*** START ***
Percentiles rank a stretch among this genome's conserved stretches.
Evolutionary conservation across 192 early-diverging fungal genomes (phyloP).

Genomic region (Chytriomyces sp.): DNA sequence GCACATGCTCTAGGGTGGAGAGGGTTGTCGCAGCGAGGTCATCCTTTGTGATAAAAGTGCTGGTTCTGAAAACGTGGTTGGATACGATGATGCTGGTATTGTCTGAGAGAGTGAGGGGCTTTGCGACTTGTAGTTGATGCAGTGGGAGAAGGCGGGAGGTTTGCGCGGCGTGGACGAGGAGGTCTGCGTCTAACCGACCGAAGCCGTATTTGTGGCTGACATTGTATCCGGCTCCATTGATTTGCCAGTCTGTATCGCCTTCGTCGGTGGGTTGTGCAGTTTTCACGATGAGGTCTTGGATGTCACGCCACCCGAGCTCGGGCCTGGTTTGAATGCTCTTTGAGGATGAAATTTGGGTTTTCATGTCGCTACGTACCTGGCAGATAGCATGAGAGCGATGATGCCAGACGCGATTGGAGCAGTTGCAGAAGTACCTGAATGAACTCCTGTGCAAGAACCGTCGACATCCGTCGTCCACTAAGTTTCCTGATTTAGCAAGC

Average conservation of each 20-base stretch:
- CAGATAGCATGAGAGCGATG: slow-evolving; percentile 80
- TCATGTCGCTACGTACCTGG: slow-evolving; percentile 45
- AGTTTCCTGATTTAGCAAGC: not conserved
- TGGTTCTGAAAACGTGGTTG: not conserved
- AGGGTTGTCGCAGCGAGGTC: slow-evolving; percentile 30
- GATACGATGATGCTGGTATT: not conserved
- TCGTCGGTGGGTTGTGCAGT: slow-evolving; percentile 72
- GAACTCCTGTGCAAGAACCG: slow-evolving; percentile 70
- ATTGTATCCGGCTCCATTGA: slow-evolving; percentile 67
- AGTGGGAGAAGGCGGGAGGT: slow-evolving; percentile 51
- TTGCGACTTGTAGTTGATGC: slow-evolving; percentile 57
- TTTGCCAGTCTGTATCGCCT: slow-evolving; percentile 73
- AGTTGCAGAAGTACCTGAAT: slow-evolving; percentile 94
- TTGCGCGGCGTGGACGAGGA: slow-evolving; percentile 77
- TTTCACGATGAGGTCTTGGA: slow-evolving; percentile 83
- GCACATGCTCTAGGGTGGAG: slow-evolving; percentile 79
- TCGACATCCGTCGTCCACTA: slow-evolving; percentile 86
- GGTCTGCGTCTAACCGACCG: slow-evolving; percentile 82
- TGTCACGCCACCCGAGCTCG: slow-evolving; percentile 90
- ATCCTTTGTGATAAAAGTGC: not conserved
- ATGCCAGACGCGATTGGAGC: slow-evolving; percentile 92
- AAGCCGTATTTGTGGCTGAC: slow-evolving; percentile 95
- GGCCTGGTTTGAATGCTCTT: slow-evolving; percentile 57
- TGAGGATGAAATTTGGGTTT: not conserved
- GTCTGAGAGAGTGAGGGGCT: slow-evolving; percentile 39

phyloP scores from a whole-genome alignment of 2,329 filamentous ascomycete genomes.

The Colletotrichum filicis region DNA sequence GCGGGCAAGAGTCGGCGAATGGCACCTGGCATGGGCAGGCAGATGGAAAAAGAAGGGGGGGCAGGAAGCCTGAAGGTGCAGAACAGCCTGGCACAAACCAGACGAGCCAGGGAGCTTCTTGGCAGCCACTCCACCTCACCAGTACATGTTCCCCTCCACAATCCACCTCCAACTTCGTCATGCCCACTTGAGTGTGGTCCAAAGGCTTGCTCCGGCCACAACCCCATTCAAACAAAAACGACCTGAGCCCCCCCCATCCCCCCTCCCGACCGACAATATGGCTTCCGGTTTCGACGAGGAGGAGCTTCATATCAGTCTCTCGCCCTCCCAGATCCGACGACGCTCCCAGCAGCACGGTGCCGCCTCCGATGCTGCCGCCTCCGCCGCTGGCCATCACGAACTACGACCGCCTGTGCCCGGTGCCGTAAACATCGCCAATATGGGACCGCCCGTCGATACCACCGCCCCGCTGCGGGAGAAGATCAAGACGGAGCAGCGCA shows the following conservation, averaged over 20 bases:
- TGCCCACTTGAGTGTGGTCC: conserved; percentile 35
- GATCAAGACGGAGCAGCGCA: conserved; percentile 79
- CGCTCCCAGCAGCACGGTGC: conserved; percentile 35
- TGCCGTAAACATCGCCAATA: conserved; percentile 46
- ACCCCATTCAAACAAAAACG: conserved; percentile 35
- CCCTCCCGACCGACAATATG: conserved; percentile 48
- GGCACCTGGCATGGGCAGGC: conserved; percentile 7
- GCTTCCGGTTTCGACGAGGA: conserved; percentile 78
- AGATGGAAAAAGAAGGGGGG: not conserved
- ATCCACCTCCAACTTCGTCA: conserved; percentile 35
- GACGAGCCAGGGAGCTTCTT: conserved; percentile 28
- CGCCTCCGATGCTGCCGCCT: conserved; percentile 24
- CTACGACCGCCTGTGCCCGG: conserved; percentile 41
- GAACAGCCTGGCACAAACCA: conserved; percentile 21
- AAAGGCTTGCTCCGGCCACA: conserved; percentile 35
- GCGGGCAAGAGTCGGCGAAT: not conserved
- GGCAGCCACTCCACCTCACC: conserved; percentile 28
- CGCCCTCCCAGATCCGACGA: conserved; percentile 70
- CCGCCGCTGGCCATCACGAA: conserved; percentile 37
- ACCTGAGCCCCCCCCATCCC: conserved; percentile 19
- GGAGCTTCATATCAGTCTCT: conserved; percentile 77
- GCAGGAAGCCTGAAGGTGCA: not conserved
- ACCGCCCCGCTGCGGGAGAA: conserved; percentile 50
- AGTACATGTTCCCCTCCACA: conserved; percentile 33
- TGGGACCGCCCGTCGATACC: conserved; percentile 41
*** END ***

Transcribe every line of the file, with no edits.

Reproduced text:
Percentiles rank a stretch among this genome's conserved stretches.
Evolutionary conservation across 192 early-diverging fungal genomes (phyloP).

Genomic region (Chytriomyces sp.): DNA sequence GCACATGCTCTAGGGTGGAGAGGGTTGTCGCAGCGAGGTCATCCTTTGTGATAAAAGTGCTGGTTCTGAAAACGTGGTTGGATACGATGATGCTGGTATTGTCTGAGAGAGTGAGGGGCTTTGCGACTTGTAGTTGATGCAGTGGGAGAAGGCGGGAGGTTTGCGCGGCGTGGACGAGGAGGTCTGCGTCTAACCGACCGAAGCCGTATTTGTGGCTGACATTGTATCCGGCTCCATTGATTTGCCAGTCTGTATCGCCTTCGTCGGTGGGTTGTGCAGTTTTCACGATGAGGTCTTGGATGTCACGCCACCCGAGCTCGGGCCTGGTTTGAATGCTCTTTGAGGATGAAATTTGGGTTTTCATGTCGCTACGTACCTGGCAGATAGCATGAGAGCGATGATGCCAGACGCGATTGGAGCAGTTGCAGAAGTACCTGAATGAACTCCTGTGCAAGAACCGTCGACATCCGTCGTCCACTAAGTTTCCTGATTTAGCAAGC

Average conservation of each 20-base stretch:
- CAGATAGCATGAGAGCGATG: slow-evolving; percentile 80
- TCATGTCGCTACGTACCTGG: slow-evolving; percentile 45
- AGTTTCCTGATTTAGCAAGC: not conserved
- TGGTTCTGAAAACGTGGTTG: not conserved
- AGGGTTGTCGCAGCGAGGTC: slow-evolving; percentile 30
- GATACGATGATGCTGGTATT: not conserved
- TCGTCGGTGGGTTGTGCAGT: slow-evolving; percentile 72
- GAACTCCTGTGCAAGAACCG: slow-evolving; percentile 70
- ATTGTATCCGGCTCCATTGA: slow-evolving; percentile 67
- AGTGGGAGAAGGCGGGAGGT: slow-evolving; percentile 51
- TTGCGACTTGTAGTTGATGC: slow-evolving; percentile 57
- TTTGCCAGTCTGTATCGCCT: slow-evolving; percentile 73
- AGTTGCAGAAGTACCTGAAT: slow-evolving; percentile 94
- TTGCGCGGCGTGGACGAGGA: slow-evolving; percentile 77
- TTTCACGATGAGGTCTTGGA: slow-evolving; percentile 83
- GCACATGCTCTAGGGTGGAG: slow-evolving; percentile 79
- TCGACATCCGTCGTCCACTA: slow-evolving; percentile 86
- GGTCTGCGTCTAACCGACCG: slow-evolving; percentile 82
- TGTCACGCCACCCGAGCTCG: slow-evolving; percentile 90
- ATCCTTTGTGATAAAAGTGC: not conserved
- ATGCCAGACGCGATTGGAGC: slow-evolving; percentile 92
- AAGCCGTATTTGTGGCTGAC: slow-evolving; percentile 95
- GGCCTGGTTTGAATGCTCTT: slow-evolving; percentile 57
- TGAGGATGAAATTTGGGTTT: not conserved
- GTCTGAGAGAGTGAGGGGCT: slow-evolving; percentile 39

phyloP scores from a whole-genome alignment of 2,329 filamentous ascomycete genomes.

The Colletotrichum filicis region DNA sequence GCGGGCAAGAGTCGGCGAATGGCACCTGGCATGGGCAGGCAGATGGAAAAAGAAGGGGGGGCAGGAAGCCTGAAGGTGCAGAACAGCCTGGCACAAACCAGACGAGCCAGGGAGCTTCTTGGCAGCCACTCCACCTCACCAGTACATGTTCCCCTCCACAATCCACCTCCAACTTCGTCATGCCCACTTGAGTGTGGTCCAAAGGCTTGCTCCGGCCACAACCCCATTCAAACAAAAACGACCTGAGCCCCCCCCATCCCCCCTCCCGACCGACAATATGGCTTCCGGTTTCGACGAGGAGGAGCTTCATATCAGTCTCTCGCCCTCCCAGATCCGACGACGCTCCCAGCAGCACGGTGCCGCCTCCGATGCTGCCGCCTCCGCCGCTGGCCATCACGAACTACGACCGCCTGTGCCCGGTGCCGTAAACATCGCCAATATGGGACCGCCCGTCGATACCACCGCCCCGCTGCGGGAGAAGATCAAGACGGAGCAGCGCA shows the following conservation, averaged over 20 bases:
- TGCCCACTTGAGTGTGGTCC: conserved; percentile 35
- GATCAAGACGGAGCAGCGCA: conserved; percentile 79
- CGCTCCCAGCAGCACGGTGC: conserved; percentile 35
- TGCCGTAAACATCGCCAATA: conserved; percentile 46
- ACCCCATTCAAACAAAAACG: conserved; percentile 35
- CCCTCCCGACCGACAATATG: conserved; percentile 48
- GGCACCTGGCATGGGCAGGC: conserved; percentile 7
- GCTTCCGGTTTCGACGAGGA: conserved; percentile 78
- AGATGGAAAAAGAAGGGGGG: not conserved
- ATCCACCTCCAACTTCGTCA: conserved; percentile 35
- GACGAGCCAGGGAGCTTCTT: conserved; percentile 28
- CGCCTCCGATGCTGCCGCCT: conserved; percentile 24
- CTACGACCGCCTGTGCCCGG: conserved; percentile 41
- GAACAGCCTGGCACAAACCA: conserved; percentile 21
- AAAGGCTTGCTCCGGCCACA: conserved; percentile 35
- GCGGGCAAGAGTCGGCGAAT: not conserved
- GGCAGCCACTCCACCTCACC: conserved; percentile 28
- CGCCCTCCCAGATCCGACGA: conserved; percentile 70
- CCGCCGCTGGCCATCACGAA: conserved; percentile 37
- ACCTGAGCCCCCCCCATCCC: conserved; percentile 19
- GGAGCTTCATATCAGTCTCT: conserved; percentile 77
- GCAGGAAGCCTGAAGGTGCA: not conserved
- ACCGCCCCGCTGCGGGAGAA: conserved; percentile 50
- AGTACATGTTCCCCTCCACA: conserved; percentile 33
- TGGGACCGCCCGTCGATACC: conserved; percentile 41